I am enjoying our first and perhaps last full week of summer in Michigan (every day sunny and in the 80s), so I am trying to get outdoors as much as possible. Since I don’t have a research assistant, and if I did he or she would be at the beach anyway, I’d like to ask two questions of you who are reading this.
1. Why aren’t you at the beach?
2. Do you know of any examples—in print preferably but also in word—of the separation of faith from knowledge? I don’t want this to burden you, so don’t take the time to look this up. I’m only asking for examples you might remember from what you have read or heard. You don’t need to supply precise bibliographical information, just steer me in the general direction and my imaginary assistant will take it from there.
Here are two examples of what I am looking for:
a. Regarding faith in the existence of God: “As long as you have faith, you will have doubts. I sometimes use the following illustration when I’m speaking. I tell the audience that I have a twenty-dollar bill in my hand and ask for a volunteer who believes me. Usually only a few hands go up. Then I tell the volunteer that I am about to destroy his (or her) faith. I open my hand and show the twenty-dollar bill. The reason I can say I am destroying his faith is that now he knows I hold the bill. He sees the bill and doesn’t need faith anymore. Faith is required only when we have doubts, when we do not know for sure. When knowledge comes, faith is no more” (John Ortberg, Faith and Doubt, 139).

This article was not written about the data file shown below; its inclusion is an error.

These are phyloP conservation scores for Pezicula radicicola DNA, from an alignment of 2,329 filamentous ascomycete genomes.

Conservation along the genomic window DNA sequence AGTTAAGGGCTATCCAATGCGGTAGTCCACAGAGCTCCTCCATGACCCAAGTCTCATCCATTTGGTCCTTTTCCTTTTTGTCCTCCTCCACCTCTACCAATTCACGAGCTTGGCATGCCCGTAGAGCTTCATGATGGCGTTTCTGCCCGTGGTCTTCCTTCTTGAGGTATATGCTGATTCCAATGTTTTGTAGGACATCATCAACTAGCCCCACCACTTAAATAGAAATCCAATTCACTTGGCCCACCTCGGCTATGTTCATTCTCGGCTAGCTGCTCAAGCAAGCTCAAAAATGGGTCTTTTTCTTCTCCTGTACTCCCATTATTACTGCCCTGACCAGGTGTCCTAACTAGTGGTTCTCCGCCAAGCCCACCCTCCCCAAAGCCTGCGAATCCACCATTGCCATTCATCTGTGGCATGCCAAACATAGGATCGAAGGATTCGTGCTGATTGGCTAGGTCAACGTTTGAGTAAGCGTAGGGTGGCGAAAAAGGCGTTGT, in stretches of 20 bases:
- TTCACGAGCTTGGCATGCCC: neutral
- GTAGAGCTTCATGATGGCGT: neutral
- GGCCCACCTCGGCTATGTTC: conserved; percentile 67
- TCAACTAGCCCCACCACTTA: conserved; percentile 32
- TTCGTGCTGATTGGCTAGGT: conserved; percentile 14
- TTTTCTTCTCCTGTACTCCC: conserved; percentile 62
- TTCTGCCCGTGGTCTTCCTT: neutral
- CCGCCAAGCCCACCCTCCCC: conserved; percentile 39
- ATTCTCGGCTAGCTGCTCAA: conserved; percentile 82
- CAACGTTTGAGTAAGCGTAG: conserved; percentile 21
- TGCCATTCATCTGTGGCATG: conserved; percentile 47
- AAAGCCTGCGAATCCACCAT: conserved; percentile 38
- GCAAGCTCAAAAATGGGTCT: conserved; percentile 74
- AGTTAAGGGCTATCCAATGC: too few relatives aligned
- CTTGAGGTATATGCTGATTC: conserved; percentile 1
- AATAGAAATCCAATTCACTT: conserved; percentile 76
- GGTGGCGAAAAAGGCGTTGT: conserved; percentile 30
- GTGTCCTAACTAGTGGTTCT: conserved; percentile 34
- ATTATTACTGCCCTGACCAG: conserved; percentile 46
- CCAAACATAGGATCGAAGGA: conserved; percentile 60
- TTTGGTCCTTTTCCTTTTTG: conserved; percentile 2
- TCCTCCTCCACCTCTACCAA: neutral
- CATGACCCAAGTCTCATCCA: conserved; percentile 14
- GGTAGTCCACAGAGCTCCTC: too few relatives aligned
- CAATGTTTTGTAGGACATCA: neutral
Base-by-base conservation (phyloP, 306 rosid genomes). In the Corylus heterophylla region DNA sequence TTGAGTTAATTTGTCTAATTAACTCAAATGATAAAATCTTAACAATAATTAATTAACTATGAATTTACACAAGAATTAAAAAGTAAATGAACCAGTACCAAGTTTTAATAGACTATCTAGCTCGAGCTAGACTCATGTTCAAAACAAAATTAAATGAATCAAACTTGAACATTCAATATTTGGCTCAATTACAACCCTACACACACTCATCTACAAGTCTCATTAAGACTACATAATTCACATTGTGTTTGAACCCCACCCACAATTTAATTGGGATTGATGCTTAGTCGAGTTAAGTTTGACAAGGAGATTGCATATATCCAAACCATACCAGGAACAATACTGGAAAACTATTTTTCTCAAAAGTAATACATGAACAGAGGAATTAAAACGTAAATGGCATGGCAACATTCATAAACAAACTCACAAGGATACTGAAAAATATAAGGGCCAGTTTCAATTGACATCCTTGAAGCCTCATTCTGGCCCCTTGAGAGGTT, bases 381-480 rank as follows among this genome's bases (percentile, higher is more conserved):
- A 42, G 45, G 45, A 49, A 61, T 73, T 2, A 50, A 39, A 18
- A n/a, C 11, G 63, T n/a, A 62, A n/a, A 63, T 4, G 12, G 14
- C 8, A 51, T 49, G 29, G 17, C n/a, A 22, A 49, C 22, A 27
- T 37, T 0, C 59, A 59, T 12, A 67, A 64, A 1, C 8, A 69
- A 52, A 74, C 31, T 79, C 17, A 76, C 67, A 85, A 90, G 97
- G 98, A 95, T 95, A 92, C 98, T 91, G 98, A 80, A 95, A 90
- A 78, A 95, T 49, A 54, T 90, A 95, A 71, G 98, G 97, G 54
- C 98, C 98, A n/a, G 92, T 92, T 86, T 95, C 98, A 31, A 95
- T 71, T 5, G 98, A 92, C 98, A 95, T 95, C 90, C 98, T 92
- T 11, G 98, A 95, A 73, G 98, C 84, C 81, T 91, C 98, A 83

b. Regarding faith in doing the will of God: this may be more controversial, but I would argue that we separate faith from knowledge when we claim that “stepping out in faith” means attempting risky, chancy plans that are doomed to fail unless God steps in and rescues us (how do we know that our foolish plan is the will of God?).
Example: “It’s a frightening and utterly exhilarating truth, isn’t it? As God’s chosen, blessed sons and daughters, we are expected to attempt something large enough that failure is guaranteed…unless God steps in” (Bruce Wilkinson, The Prayer of Jabez, 47).
I understand that many Christian ministries were built in this manner (rest in peace, Jerry Falwell), but compare Wilkinson’s quote to Luke 4:9-12 (pay attention to the identity of the speaker) and you’ll understand my concern.